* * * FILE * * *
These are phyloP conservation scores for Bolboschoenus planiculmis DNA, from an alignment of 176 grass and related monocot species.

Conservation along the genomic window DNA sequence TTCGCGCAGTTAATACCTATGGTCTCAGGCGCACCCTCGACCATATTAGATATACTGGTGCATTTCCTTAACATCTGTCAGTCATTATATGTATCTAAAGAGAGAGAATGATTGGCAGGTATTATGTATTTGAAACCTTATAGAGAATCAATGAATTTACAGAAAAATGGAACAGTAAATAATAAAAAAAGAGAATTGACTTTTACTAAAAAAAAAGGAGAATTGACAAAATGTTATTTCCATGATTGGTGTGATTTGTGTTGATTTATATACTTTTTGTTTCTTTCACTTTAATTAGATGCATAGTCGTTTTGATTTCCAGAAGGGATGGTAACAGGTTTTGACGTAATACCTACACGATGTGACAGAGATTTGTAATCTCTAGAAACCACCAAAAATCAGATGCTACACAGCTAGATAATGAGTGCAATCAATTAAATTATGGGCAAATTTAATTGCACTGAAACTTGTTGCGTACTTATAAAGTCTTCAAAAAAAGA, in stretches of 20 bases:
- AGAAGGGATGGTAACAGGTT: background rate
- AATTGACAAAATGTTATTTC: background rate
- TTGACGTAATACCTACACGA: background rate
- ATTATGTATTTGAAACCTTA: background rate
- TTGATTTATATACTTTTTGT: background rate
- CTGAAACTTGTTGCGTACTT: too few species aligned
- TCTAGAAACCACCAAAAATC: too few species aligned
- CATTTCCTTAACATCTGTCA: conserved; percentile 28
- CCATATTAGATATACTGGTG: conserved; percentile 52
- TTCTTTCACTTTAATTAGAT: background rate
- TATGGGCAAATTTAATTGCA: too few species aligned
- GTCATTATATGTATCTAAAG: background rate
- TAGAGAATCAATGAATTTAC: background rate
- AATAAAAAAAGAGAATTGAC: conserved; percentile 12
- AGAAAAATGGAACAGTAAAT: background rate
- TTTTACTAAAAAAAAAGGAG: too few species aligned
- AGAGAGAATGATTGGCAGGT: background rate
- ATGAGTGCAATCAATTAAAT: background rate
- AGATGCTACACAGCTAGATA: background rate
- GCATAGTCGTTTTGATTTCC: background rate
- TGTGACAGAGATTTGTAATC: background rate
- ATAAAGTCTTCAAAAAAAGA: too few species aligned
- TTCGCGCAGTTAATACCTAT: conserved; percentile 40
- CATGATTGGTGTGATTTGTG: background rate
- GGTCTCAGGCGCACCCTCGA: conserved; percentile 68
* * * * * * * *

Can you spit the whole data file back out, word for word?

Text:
These are phyloP conservation scores for Bolboschoenus planiculmis DNA, from an alignment of 176 grass and related monocot species.

Conservation along the genomic window DNA sequence TTCGCGCAGTTAATACCTATGGTCTCAGGCGCACCCTCGACCATATTAGATATACTGGTGCATTTCCTTAACATCTGTCAGTCATTATATGTATCTAAAGAGAGAGAATGATTGGCAGGTATTATGTATTTGAAACCTTATAGAGAATCAATGAATTTACAGAAAAATGGAACAGTAAATAATAAAAAAAGAGAATTGACTTTTACTAAAAAAAAAGGAGAATTGACAAAATGTTATTTCCATGATTGGTGTGATTTGTGTTGATTTATATACTTTTTGTTTCTTTCACTTTAATTAGATGCATAGTCGTTTTGATTTCCAGAAGGGATGGTAACAGGTTTTGACGTAATACCTACACGATGTGACAGAGATTTGTAATCTCTAGAAACCACCAAAAATCAGATGCTACACAGCTAGATAATGAGTGCAATCAATTAAATTATGGGCAAATTTAATTGCACTGAAACTTGTTGCGTACTTATAAAGTCTTCAAAAAAAGA, in stretches of 20 bases:
- AGAAGGGATGGTAACAGGTT: background rate
- AATTGACAAAATGTTATTTC: background rate
- TTGACGTAATACCTACACGA: background rate
- ATTATGTATTTGAAACCTTA: background rate
- TTGATTTATATACTTTTTGT: background rate
- CTGAAACTTGTTGCGTACTT: too few species aligned
- TCTAGAAACCACCAAAAATC: too few species aligned
- CATTTCCTTAACATCTGTCA: conserved; percentile 28
- CCATATTAGATATACTGGTG: conserved; percentile 52
- TTCTTTCACTTTAATTAGAT: background rate
- TATGGGCAAATTTAATTGCA: too few species aligned
- GTCATTATATGTATCTAAAG: background rate
- TAGAGAATCAATGAATTTAC: background rate
- AATAAAAAAAGAGAATTGAC: conserved; percentile 12
- AGAAAAATGGAACAGTAAAT: background rate
- TTTTACTAAAAAAAAAGGAG: too few species aligned
- AGAGAGAATGATTGGCAGGT: background rate
- ATGAGTGCAATCAATTAAAT: background rate
- AGATGCTACACAGCTAGATA: background rate
- GCATAGTCGTTTTGATTTCC: background rate
- TGTGACAGAGATTTGTAATC: background rate
- ATAAAGTCTTCAAAAAAAGA: too few species aligned
- TTCGCGCAGTTAATACCTAT: conserved; percentile 40
- CATGATTGGTGTGATTTGTG: background rate
- GGTCTCAGGCGCACCCTCGA: conserved; percentile 68